Prime Minister’s support makes world of difference, says domestic abuse survivor
A domestic abuse survivor told Prime Minister Theresa May her support “makes a world of difference” as she visited a charity helping women and children.
The PM visited Advance, a charity which supports women and children who have survived abuse across the capital, at its headquarters in west London on Monday morning.
It coincides with Mrs May’s announcement of plans to end the postcode lottery for domestic abuse survivors and ensure councils have a legal obligation to provide them with secure homes.
The new policy, backed by funding, aims to end the variation across the country and bolster protection in the Domestic Abuse Bill being considered by MPs.
In a private meeting with Mrs May, Christina, whose name has been changed to protect her identity, said she was “extremely grateful” for the PM’s support.
She said: “It was explained to me since you’ve come in, that certain bills have been changed down to yourself so thank you, it makes a world of difference, it really does.”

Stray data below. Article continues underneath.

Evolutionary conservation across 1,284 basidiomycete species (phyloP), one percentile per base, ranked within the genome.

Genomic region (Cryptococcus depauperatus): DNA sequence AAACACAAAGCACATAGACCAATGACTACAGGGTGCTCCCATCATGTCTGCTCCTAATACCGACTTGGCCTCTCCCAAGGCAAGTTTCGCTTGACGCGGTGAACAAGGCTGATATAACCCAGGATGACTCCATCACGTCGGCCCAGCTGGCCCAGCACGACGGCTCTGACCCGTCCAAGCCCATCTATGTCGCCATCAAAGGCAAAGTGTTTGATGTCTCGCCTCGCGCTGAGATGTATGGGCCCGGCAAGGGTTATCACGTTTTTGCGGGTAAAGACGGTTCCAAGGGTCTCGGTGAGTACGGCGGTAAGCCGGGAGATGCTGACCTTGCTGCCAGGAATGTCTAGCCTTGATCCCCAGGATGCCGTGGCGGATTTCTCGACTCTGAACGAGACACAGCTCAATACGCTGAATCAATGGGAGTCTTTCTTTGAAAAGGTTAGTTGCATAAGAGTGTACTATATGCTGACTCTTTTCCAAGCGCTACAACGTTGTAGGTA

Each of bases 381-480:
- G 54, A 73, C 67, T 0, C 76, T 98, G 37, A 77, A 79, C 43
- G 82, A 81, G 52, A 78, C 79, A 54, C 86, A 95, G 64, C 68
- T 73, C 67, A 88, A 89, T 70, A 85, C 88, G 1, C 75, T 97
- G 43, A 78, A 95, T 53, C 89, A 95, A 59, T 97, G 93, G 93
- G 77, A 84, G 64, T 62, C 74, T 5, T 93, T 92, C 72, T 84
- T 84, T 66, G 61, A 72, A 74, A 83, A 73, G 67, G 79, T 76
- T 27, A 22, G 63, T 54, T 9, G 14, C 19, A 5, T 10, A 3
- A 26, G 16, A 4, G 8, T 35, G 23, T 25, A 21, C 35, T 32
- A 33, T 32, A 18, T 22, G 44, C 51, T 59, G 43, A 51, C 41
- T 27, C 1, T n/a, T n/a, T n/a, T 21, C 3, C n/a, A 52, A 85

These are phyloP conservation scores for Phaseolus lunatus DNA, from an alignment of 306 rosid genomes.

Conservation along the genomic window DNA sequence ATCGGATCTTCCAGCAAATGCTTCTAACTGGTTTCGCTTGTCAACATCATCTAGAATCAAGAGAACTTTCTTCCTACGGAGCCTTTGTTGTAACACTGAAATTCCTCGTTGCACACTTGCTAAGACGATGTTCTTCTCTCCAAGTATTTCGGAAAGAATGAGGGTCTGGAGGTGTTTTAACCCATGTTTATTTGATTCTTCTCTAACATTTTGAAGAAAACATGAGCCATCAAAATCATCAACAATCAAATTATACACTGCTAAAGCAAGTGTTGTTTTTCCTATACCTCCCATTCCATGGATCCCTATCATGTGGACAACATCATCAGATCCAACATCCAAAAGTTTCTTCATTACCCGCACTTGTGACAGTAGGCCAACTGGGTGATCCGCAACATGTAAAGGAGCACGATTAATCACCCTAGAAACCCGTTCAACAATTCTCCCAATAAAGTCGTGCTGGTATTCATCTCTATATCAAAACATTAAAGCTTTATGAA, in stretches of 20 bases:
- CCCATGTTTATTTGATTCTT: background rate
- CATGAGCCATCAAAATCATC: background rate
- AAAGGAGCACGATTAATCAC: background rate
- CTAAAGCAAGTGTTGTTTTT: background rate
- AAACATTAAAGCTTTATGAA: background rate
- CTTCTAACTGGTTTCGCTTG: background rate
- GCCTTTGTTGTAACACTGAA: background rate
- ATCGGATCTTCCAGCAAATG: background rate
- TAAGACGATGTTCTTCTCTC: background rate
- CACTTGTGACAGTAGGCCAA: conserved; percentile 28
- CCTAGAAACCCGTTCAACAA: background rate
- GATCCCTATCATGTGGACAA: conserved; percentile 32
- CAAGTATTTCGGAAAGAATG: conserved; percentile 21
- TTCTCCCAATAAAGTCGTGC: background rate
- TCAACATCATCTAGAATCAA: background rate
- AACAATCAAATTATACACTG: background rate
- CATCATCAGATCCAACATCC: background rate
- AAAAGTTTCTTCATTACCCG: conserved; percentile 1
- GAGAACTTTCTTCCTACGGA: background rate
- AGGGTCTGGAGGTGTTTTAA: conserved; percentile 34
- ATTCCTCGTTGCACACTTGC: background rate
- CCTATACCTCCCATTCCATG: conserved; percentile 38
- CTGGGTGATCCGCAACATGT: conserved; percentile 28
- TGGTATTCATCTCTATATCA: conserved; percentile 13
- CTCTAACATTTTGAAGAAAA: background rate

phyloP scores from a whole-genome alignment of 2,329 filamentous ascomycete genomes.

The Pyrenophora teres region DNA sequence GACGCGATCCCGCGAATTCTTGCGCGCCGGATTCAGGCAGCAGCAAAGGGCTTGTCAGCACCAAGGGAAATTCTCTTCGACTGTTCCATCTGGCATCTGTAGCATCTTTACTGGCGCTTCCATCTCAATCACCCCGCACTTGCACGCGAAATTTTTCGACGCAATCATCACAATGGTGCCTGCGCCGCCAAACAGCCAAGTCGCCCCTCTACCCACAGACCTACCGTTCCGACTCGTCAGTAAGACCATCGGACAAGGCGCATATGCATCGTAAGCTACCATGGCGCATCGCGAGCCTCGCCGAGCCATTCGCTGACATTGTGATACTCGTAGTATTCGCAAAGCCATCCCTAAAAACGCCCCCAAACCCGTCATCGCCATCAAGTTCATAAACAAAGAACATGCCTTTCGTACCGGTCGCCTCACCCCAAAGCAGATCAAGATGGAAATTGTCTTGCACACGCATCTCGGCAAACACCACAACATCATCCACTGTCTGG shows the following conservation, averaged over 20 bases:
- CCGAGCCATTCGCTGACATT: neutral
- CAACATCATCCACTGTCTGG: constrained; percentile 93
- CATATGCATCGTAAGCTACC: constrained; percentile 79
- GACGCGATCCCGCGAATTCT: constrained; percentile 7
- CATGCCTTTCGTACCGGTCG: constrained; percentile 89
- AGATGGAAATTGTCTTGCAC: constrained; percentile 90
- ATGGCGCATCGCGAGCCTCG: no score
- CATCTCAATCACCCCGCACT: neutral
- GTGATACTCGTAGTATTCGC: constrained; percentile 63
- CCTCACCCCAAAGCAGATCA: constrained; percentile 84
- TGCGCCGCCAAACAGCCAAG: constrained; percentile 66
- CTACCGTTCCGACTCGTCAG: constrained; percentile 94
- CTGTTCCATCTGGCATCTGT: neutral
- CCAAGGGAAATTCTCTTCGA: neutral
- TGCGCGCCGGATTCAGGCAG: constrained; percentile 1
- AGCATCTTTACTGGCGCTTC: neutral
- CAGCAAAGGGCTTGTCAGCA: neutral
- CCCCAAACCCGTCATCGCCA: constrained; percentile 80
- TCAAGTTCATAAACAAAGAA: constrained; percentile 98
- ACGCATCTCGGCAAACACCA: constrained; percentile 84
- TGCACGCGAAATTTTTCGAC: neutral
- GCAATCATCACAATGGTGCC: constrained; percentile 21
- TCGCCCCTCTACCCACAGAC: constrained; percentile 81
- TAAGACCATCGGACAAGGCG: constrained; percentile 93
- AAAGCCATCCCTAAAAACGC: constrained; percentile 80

Mrs May replied that the Bill was “something I’ve been working on for some time”, adding: “I think this is something in Parliament generally people recognise we need to do more on, so I’m pleased to be able to put something through that hopefully will be of real benefit to people.”
Christina, in her 50s, said she only realised how many people are affected by abuse when she was given help.
She was subject to physical and mental abuse by her husband, who was also abusive towards their two children.
She said: “It’s more of an eye opener for me how many people are going through it, since I’ve got out of it.
“When I was in the situation I was very blinded, but when you’re out you’re just amazed by exactly what’s going on, so I appreciate your input, it’s amazing, thank you.”
The Prime Minister then heard from other workers at the charity, who told her “education’s the key at the moment”.
Mrs May said: “I remember talking to a survivor in the past who said that the police from the specialist unit were excellent, but the trouble is if there’s a moment of crisis it’s whoever happens to be there..”
“Absolutely,” one of the case workers there agreed.